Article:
BY: JASMINE BLOCKER
Hey everyone! So I’m always asked how exactly a long sprinter trains. Do I just run 400 meters over and over again? My answer is no, it’s a bit more complicated than that.
The 400m dash is interesting because it requires a high level of speed over a (rather ridiculously) long period of time. While no one has ever claimed the 400m to be an easy event, science and proper training can always help you get you physically prepared.
In a nutshell, my coach dedicates Monday to speed endurance, Tuesday to lactic acid tolerance, Wednesday to active recovery and general fitness, Thursday to speed work, explosiveness, and block work, and Friday to intensive tempo work. On top of this, I do Olympic and accessory weight lifting on Mondays, Wednesdays and Fridays. Building strength in the weight room increases the amount of force I apply to the ground, which in turn propels me down the track faster.
Monday - Speed endurance
My coach likes to kick the week off with speed endurance. These workouts are tough, so they make me at least somewhat nauseous (if I’m doing them right). Performing 150m-200m reps near race energy effort or faster improves strength under fatigue. Not to mention that developing basic speed enables you to run the race with significantly less effort. After the workout, I usually continue with plyometric jumping activities (e.g. hurdle hops, alternating bounds, tuck jumps) to develop explosiveness.
- Workout: 5 x 150m
- Plyometric jumping: 3 x 6 hurdle hops, 2 x 20 tuck jumps, alternating bounds
- Weights: total body lift (focusing on lower body)
Tuesday - Lactic acid tolerance
Tuesday workouts separate the girls from the women. On these days we focus on lactic acid tolerance, making this the hardest day of the week by far. By producing more lactate in training we try to simulate the final 100m of a race. This excruciating final stretch of the race is why the 400m dash gets such a bad rap.
Quarter-milers often experience pain likened to “dying,”“hitting a wall,” or (my personal favorite) “a monkey jumping on their back.” What causes this? The 400m dash requires contributions from the anaerobic glycolytic system, which produces large amounts of metabolic waste products (e.g. lactate) that ultimately leads to the “burning” feeling in your legs and reduced ability to produce more energy as the race continues.
So, it’s not surprising that 400m races are won and lost in the last 100m, usually by the athlete who “dies” the least (i.e. decelerates the least). Nobody wants to get walked down only a few meters from the finish line! Pushing my body to produce lactate in workouts trains my system to use and remove these products so I can run faster for longer on race day.
- Workout: 4 x 300m with a strong 200m finish
Wednesday - Active recovery day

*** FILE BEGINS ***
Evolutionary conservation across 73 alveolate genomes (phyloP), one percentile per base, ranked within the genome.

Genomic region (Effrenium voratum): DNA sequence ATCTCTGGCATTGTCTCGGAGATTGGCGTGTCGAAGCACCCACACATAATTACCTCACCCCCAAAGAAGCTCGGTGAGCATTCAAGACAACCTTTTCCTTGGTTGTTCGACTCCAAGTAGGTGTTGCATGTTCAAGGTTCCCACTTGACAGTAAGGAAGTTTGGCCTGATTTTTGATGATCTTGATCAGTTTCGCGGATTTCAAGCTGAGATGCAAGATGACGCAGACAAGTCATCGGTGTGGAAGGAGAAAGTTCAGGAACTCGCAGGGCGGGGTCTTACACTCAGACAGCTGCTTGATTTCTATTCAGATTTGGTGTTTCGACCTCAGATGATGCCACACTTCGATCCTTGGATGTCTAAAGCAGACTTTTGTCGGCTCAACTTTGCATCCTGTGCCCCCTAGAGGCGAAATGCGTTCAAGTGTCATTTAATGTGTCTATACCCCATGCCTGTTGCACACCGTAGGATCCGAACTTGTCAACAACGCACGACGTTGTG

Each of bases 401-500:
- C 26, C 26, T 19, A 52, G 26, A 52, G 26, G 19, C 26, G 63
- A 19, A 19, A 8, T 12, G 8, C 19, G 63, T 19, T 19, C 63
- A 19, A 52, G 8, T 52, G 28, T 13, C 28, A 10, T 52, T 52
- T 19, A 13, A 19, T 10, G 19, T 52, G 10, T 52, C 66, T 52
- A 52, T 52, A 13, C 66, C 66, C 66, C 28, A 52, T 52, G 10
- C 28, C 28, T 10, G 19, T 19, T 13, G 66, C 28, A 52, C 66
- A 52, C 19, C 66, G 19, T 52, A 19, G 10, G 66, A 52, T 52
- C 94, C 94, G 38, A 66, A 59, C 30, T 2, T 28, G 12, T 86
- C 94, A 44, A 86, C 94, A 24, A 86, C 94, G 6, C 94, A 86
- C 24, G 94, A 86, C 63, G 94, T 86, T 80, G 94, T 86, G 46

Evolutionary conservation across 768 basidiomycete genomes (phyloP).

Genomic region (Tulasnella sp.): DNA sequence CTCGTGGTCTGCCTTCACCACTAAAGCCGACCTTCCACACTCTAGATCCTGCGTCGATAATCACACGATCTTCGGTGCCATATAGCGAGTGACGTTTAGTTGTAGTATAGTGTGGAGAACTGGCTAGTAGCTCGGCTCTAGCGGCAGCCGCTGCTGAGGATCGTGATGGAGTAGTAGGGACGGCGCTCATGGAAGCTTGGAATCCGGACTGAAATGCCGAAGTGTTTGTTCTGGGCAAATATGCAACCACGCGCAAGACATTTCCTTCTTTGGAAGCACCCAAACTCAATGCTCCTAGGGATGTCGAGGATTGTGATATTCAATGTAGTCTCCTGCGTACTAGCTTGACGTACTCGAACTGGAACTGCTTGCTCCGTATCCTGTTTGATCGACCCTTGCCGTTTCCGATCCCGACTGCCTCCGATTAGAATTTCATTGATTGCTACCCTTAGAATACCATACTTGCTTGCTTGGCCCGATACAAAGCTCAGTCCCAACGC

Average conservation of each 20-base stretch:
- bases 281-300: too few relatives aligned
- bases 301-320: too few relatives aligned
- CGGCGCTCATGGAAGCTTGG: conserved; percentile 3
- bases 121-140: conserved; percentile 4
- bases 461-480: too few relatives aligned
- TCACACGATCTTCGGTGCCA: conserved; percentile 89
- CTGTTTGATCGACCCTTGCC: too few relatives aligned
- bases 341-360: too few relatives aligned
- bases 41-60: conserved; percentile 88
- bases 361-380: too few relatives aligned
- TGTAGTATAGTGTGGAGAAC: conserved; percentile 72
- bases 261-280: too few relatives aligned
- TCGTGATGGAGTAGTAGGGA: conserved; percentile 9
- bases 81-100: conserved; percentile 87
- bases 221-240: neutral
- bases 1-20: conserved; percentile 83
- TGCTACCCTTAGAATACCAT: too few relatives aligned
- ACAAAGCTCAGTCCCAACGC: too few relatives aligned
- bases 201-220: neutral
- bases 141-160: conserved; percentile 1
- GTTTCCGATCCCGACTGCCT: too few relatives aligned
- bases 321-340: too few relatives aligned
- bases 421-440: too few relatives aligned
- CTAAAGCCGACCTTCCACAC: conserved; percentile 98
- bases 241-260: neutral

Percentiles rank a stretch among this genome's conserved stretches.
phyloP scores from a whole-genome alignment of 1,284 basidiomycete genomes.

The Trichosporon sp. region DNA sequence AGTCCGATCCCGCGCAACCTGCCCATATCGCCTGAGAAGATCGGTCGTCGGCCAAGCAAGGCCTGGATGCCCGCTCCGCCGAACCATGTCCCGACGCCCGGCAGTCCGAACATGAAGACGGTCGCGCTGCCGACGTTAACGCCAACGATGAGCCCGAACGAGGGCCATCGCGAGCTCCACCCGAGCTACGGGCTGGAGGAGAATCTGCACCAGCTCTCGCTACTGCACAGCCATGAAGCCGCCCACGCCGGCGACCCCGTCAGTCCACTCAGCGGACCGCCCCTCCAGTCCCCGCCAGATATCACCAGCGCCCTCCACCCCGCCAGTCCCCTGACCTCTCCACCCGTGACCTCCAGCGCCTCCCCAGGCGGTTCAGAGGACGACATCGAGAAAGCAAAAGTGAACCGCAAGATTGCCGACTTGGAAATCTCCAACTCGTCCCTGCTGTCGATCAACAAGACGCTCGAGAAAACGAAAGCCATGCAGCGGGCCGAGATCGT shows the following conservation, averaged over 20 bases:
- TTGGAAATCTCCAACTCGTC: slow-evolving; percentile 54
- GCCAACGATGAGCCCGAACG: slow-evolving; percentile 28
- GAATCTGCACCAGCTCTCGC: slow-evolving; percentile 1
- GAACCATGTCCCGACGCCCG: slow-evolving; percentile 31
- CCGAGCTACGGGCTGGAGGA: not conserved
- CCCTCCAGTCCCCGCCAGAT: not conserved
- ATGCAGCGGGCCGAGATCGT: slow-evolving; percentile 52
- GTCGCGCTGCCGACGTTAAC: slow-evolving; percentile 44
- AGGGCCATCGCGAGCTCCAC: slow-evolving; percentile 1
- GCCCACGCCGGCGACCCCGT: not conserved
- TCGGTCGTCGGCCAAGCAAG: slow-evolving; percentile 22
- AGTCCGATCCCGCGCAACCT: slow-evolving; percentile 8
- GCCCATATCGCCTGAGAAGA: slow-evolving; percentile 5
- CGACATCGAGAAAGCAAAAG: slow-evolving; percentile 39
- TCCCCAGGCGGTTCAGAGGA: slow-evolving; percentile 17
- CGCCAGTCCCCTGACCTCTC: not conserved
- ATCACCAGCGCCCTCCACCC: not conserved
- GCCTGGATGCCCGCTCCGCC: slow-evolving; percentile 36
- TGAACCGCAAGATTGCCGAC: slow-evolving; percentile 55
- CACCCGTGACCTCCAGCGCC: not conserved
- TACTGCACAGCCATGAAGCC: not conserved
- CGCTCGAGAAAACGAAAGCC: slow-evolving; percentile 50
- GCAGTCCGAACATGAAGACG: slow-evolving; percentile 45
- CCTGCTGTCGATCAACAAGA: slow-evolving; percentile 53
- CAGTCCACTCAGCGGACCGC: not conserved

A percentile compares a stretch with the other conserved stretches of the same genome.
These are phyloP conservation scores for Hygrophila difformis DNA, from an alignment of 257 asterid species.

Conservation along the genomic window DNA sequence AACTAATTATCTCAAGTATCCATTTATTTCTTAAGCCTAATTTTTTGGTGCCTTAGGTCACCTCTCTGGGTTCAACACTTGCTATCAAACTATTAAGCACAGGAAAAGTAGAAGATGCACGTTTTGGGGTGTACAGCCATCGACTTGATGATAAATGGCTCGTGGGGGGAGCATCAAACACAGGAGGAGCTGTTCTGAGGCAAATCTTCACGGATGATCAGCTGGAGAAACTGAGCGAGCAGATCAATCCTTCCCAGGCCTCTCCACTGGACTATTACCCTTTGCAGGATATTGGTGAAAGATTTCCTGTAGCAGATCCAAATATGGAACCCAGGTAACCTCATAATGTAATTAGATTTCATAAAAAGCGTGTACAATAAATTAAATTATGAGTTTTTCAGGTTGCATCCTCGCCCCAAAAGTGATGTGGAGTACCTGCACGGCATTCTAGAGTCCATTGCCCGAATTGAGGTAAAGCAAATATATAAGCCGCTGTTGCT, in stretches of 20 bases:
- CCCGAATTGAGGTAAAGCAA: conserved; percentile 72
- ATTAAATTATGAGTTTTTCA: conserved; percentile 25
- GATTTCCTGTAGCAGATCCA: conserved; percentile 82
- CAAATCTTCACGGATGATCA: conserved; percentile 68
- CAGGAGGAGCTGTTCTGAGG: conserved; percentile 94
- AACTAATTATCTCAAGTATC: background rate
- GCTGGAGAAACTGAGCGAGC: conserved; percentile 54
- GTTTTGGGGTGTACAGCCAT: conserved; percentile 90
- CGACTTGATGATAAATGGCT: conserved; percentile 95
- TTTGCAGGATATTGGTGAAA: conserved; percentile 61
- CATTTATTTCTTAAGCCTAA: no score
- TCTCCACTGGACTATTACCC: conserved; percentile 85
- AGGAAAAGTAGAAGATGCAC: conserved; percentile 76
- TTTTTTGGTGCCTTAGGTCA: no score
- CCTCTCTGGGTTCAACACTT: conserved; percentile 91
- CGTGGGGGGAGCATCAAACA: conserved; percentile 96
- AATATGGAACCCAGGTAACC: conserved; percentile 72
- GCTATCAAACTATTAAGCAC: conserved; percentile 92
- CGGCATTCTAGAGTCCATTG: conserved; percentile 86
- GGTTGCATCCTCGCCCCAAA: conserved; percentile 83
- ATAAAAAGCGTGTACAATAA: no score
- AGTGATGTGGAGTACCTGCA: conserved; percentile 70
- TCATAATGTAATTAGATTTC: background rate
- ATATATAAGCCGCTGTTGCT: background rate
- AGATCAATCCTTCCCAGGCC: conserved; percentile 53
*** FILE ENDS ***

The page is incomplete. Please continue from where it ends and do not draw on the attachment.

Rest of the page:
After a Tuesday workout my body is crying out for some TLC. Thankfully, my coach agrees! Wednesday workouts are dedicated to accelerating recovery and general fitness.
While its the perfect time to indulge in recovery treatments like a soft tissue massage, my coach also has me take out some time to cross-train. I usually pick a spin class or hot yoga class (anything to get a good sweat going) at a local studio. Later in the day, I’ll do a bodyweight circuit that focuses on strengthening smaller muscles (e.g. ankles, abs, lower back, hips) that might get a bit neglected during my usual Olympic lifting sessions.
- Workout: Spin class
- Treatment: 10 minute ice bath, 20 minutes in recovery boots, soft tissue massage
- Weights: Total body lift (focusing on upper body)
Thursday - Speed work, explosiveness, and block work
Thursday is the day of the week I look forward to most! These workouts are a little different, and a lot more fun. Thursday is dedicated to speed and explosiveness and tends to be more technical. My coach often puts me through a combination of speed drills, sled pulls, block starts, and wicket drills, focusing on running form and the initial phase of the race.
Even though it’s fun to add more “toys” to the mix, you’ve got to stay focused. A Thursday workout proves over and over again how running is far more complicated than simply putting one foot in front of the other. For example, improving my hip position as I get out of the blocks prepares me to get off the line and accelerate quickly on race day.
- Workout: 5 x 30m wickets, 3 x 40m sled pulls, 5 x 60m
Friday - Intensive tempo work
If you’ve ever seen sprinters train, you’ll notice that each rep is usually followed by ample rest. Fridays are the exception to that rule.
On these days we slow down the pace of each rep and the rest is pretty much nonexistent (super fun right?). Stepping back on the line before I’ve had a chance to catch my breath isn’t really my jam, but these workouts are crucial to recover from hard training and improve general fitness.
- Workout: 3 x 3 x 200m with 30 seconds rest
- Total body lift (focusing on lower body)